Golf: Chinese teen Lin Yuxin keeps cool to take third-round lead at Asia-Pac Championships

China's Lin Yuxin, 17, recovered from a triple bogey to lead after the third round of the Asia-Pacific Amateur Championship at the Royal Wellington Golf Club in New Zealand.
China's Lin Yuxin, 17, recovered from a triple bogey to lead after the third round of the Asia-Pacific Amateur Championship at the Royal Wellington Golf Club in New Zealand. PHOTO: ASIA-PACIFIC AMATEUR CHAMPIONSHIP

WELLINGTON - Seeing his strong start of three birdies in his first five holes erased by a triple bogey on the par-four sixth and sensing that his rivals were closing in, Lin Yuxin could have easily lost his cool during the Asia Pacific Amateur Championship's (AAC) third round on Saturday (Oct 28).

But with the memory of doing just that in the final round of the Hainan Open two weeks ago still fresh in his mind, the Chinese teenager took a couple of deep breaths and told himself there was still plenty of golf to be played.

"I just tried to stay as positive as I could because I had (a triple bogey) two weeks ago in Hainan, got kind of frustrated and then had another bogey," said the 17-year-old, who had been in contention before that blip but eventually finished tied-seventh on 12 under, six strokes adrift of the eventual winner.

After another bogey hiccup on the ninth, Lin steadied the ship for a blemish-free back nine that featured three more birdies to shoot a two-under 69 for the day at the Royal Wellington Golf Club and take the third-round lead on eight-under 205.

Compatriot Andy Zhang and Australian second-round leader Lee Min Woo are one stroke behind on 206.

"The most important thing is to stay patient and take the mistake in your stride," said Lin. "If you lose your cool when playing badly, you don't give yourself the chance to turn it around later."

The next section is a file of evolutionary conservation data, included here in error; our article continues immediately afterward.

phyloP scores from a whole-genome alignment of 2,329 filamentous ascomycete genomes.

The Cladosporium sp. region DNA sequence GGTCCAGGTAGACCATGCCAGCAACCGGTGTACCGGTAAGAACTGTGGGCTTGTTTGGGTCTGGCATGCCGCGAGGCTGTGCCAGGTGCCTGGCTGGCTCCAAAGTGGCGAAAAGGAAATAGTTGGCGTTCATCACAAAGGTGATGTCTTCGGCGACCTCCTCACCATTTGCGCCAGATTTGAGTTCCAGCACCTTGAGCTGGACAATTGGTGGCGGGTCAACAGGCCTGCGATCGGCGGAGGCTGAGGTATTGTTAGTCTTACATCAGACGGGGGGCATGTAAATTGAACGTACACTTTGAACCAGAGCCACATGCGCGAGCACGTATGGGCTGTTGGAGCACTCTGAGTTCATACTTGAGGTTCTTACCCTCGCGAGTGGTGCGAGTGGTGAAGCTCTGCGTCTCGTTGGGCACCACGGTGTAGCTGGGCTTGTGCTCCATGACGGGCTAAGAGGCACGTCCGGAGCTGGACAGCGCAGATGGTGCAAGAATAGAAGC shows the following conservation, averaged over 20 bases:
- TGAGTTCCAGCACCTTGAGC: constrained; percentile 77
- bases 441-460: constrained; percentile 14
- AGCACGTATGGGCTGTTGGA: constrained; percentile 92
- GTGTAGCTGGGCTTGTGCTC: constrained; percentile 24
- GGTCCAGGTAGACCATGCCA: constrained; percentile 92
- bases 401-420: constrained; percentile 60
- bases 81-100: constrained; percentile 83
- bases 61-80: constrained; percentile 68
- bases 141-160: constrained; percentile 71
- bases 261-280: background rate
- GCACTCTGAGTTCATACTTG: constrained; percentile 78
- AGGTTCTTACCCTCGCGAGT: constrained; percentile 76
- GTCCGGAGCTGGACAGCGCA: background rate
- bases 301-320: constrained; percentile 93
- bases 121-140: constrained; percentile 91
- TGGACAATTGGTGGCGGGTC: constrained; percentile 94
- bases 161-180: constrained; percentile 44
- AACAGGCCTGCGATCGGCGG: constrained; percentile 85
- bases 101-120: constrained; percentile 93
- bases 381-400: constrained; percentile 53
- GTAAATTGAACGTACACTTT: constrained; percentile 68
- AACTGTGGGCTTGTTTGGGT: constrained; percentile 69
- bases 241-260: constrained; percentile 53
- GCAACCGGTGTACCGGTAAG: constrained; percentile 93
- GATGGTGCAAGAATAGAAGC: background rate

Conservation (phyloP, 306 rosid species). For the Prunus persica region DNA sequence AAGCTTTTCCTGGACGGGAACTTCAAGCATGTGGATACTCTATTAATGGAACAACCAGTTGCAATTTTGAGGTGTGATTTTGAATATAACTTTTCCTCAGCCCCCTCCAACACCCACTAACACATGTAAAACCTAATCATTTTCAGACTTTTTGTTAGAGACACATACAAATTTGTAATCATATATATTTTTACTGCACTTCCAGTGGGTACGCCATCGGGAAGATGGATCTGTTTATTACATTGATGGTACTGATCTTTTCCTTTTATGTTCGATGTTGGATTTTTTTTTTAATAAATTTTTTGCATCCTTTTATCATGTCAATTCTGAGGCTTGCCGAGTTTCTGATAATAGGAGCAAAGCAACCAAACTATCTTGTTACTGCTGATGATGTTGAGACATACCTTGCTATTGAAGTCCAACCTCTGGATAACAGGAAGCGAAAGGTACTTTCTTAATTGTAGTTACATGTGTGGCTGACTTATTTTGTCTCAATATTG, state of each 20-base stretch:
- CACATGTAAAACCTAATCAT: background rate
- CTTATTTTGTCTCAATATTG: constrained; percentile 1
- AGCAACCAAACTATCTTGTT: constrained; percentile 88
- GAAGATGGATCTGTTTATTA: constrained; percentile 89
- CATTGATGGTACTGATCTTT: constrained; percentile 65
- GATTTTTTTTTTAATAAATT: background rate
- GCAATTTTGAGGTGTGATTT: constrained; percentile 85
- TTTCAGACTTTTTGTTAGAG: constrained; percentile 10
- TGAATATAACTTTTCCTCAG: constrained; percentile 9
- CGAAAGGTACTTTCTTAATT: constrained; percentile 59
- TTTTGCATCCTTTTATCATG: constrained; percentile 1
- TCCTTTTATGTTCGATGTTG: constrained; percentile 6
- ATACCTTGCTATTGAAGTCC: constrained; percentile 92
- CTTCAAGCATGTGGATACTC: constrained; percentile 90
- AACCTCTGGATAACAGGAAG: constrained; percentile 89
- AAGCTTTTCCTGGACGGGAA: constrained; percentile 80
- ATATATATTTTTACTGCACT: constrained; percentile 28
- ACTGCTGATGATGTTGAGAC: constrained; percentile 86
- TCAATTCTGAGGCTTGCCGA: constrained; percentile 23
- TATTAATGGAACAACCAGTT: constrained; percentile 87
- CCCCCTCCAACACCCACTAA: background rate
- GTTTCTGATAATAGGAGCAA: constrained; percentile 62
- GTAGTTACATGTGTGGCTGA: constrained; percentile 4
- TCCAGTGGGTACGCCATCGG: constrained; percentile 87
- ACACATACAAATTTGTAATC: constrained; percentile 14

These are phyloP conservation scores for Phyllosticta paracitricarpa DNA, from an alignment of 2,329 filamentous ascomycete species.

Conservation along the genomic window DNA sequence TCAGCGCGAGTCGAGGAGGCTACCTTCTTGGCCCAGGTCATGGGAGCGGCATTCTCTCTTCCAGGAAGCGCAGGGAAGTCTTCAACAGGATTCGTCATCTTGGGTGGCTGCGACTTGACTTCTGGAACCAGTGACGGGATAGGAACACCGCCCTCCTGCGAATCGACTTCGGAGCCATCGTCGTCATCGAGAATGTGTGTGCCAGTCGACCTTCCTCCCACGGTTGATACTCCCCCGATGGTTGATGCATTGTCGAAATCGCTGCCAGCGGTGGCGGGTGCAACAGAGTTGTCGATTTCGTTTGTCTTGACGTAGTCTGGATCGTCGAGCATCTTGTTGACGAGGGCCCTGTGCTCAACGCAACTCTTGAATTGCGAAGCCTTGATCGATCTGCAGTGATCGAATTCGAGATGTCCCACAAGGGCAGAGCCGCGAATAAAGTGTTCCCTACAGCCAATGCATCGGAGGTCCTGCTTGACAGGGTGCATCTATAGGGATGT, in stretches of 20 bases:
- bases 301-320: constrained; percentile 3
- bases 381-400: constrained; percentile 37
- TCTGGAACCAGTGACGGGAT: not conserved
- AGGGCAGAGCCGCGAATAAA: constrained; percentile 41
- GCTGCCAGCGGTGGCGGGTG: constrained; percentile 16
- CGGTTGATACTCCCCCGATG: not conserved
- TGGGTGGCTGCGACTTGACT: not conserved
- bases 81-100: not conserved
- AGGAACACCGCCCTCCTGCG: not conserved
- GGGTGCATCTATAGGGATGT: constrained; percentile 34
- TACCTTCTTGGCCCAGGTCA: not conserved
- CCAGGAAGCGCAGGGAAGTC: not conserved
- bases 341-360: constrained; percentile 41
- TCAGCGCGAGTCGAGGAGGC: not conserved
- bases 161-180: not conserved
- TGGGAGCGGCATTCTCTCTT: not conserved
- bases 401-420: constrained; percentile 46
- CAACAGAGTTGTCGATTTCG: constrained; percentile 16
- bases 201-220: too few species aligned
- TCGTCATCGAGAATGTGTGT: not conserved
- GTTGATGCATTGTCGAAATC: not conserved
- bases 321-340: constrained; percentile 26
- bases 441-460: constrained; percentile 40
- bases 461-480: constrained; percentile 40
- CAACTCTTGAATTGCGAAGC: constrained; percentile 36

Lin was not the only Chinese golfer to play well yesterday, with Zhang, Yuan Yechun (209, tied-fifth) and Jin Cheng (213, 15th) all shooting 67s.

Zhang, the Chinese contingent's highest-ranked player at world No. 39, had no explanation to offer for the Chinese surge, however.

He said: "I just ate dinner at the hotel. Played some ping-pong after and went to bed. That's probably the recipe to good playing - dinner, ping-pong, bed."

Second-round leader Lee shot a 71 for the day but was not happy with his performance, rating his game a "C ".

"Still, it's a pretty good position going into tomorrow and I would have taken it from the beginning of the week," said the 19-year-old.

Singapore's two remaining golfers Gregory Foo (217, tied-32nd) and Abdul Hadi (218, tied-39) both shot 73s.

Foo was one under for the day after holing a well-executed chip for birdie on the par-three 11th but faded after that with three consecutive bogeys.

The 11th hole was also the turning point for Hadi as he recovered from a four-over front nine to post three birdies.

"I made a few (course) management mistakes out there. There were some holes where I probably didn't need to use the driver and I ended up in the trees or the hazards," said Foo.